Dealing With The Facts (79)

Sitting in the office of Dr. Brian Matthews, Frank, Laura, and Annette Gardner waited anxiously to hear what the psychiatrist had to say.

Glancing up from the array of papers he held in his hand, Dr. Matthews said with a smile, “Well, I’m certainly glad to see you all here today, because I have good news. It is my belief that Elaine is well enough to be released into your care, with a visit to me once a week. In addition to these sessions, I would like to place her on a stronger medication, specifically Prozac. While she has shown great improvement, she is still prone to high levels of anxiety, so that should do the trick.”

Frank held Laura’s hand as she let out a sigh of relief. She had stopped listening after, “to be released.”

The doctor continued, “I want you all to understand though, she won’t be ‘cured.’ These are ways she will cope with what she has gone through, but it will not erase the memory. The goal here has been to prepare her to assimilate back into everyday life so that she can eventually regain autonomy. She will need your support, and I know for a fact you’re all willing to give it.”

The Gardner family rose, and Frank shook Dr. Matthews’ hand. Annette stayed back a moment, and said, “I want to thank you, Brian, for everything you’ve done. I mean that, really.”

He smiled at her and said, “No need to thank me. That’s my job after all…”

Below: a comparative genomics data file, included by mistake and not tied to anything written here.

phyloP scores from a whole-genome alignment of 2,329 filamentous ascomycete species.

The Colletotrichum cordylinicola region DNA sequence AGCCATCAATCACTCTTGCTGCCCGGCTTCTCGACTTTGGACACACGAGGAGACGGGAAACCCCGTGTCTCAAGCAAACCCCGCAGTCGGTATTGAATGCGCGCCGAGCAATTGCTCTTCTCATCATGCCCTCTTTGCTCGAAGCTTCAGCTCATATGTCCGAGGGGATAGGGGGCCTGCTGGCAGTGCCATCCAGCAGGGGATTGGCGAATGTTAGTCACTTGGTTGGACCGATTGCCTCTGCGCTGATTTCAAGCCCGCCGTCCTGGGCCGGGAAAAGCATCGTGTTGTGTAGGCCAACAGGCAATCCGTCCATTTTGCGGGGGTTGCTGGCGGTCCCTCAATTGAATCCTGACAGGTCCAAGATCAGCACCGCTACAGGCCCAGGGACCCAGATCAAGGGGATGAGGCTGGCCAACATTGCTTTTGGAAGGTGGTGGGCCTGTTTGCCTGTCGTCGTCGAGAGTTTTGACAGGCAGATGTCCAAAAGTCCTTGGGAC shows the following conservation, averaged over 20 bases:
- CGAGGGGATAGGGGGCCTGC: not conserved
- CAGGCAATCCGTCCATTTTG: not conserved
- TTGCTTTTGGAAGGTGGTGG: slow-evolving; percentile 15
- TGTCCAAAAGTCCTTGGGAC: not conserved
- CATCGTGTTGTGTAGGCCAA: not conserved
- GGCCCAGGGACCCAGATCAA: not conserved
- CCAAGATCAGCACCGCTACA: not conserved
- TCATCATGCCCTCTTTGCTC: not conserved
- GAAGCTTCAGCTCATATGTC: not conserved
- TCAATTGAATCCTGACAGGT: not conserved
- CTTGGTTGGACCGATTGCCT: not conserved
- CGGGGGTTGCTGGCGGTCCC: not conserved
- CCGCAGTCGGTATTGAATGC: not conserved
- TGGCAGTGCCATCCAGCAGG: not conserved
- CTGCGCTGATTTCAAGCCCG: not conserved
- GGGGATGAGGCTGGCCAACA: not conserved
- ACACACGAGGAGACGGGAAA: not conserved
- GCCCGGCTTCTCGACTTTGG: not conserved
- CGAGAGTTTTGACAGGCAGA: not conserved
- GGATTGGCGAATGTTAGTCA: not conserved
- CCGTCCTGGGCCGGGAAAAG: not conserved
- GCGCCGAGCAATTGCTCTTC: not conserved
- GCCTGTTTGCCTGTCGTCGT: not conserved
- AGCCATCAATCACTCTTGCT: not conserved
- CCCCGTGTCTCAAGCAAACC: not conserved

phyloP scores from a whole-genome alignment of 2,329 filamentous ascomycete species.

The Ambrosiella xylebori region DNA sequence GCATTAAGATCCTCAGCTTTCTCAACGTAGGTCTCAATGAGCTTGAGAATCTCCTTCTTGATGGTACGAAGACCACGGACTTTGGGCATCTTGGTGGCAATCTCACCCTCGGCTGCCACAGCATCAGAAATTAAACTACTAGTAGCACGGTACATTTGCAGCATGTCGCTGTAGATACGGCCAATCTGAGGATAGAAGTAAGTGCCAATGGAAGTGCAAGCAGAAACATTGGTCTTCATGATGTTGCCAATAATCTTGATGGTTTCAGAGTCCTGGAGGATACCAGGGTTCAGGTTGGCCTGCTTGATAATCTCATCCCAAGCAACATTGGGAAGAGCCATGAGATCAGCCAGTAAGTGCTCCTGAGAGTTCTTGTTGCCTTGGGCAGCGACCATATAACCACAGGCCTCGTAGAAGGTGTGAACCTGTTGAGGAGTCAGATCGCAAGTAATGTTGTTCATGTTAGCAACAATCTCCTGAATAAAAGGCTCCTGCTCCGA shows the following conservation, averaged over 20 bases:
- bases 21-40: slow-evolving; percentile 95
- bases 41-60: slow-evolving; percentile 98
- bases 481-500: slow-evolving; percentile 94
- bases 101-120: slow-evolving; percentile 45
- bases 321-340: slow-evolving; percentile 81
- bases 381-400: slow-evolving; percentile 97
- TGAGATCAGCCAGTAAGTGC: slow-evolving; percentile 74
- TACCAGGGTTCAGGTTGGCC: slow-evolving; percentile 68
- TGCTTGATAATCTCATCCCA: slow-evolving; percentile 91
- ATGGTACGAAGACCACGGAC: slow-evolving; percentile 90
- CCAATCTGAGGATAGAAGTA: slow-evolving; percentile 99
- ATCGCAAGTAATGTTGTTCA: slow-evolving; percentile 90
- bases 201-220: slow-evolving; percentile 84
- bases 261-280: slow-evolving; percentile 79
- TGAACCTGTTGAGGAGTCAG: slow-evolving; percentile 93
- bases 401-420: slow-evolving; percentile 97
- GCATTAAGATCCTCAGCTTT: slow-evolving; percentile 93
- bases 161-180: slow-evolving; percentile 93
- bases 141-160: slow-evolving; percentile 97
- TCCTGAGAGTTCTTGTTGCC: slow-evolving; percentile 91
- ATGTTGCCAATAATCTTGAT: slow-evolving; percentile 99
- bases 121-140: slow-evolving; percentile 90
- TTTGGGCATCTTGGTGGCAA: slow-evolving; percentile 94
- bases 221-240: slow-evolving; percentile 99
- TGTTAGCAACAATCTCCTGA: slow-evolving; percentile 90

“Well, all the same, I’d like to repay you someday,” said Annette.

“How about dinner? You won’t need to pay then, either,” said Dr. Matthews with a wide grin.

Annette paused, then said with a wink, “Dinner it is. I think we’ll go Dutch, though.”

She had a good feeling.

***

“Ma, why did he kill him,” said Michael Falcone.

Josephine looked at her son on the brink of tears. She was not one to cry, unless it came to Michael. “We took you in when you were just born. The arrangements had been made as soon as John found out that girl was pregnant. He was thrilled that your father and I were the ones to take you. We had only one condition for him if we were going to be your parents–he was not to be a part of your life. He would only be known as a family friend, and nothing more.”

“So, what? You didn’t feel like taking the risk he’d tell me?” said Michael bitterly.

“For God’s sake Michael, let me speak! He kept the secret all right–until two years ago, when he threatened to tell you about the whole thing if your father–Peter– refused to give him money. You see, he wasn’t a rich man to begin with, and, like all desperate men, had debts to pay off. Your father had seen John fall into dire straits over the years, and hadn’t seen much of him. He turned up one day demanding money, or he would tell you. He became incredibly violent and unreasonable. So, yes, Michael, your father killed him.”

Michael remained silent as his mother spoke. Everything he had ever known was coming undone. Could he consider the woman sitting next to him his mother? What about the man he had always considered his father? Who was Michael Falcone? Could he ever forgive him?

“Ma,” said Michael wearily, “How did Steve get involved then? Why was he there in the first place?”

“That, Michael, is something you’ll have to ask him. I want you to understand, though, your father and I are your parents. Everything we’ve ever done has been only for you, and no one else. It’s been all out of love,” said Josephine.

Love. That was a word Michael would have to re-assess.

END

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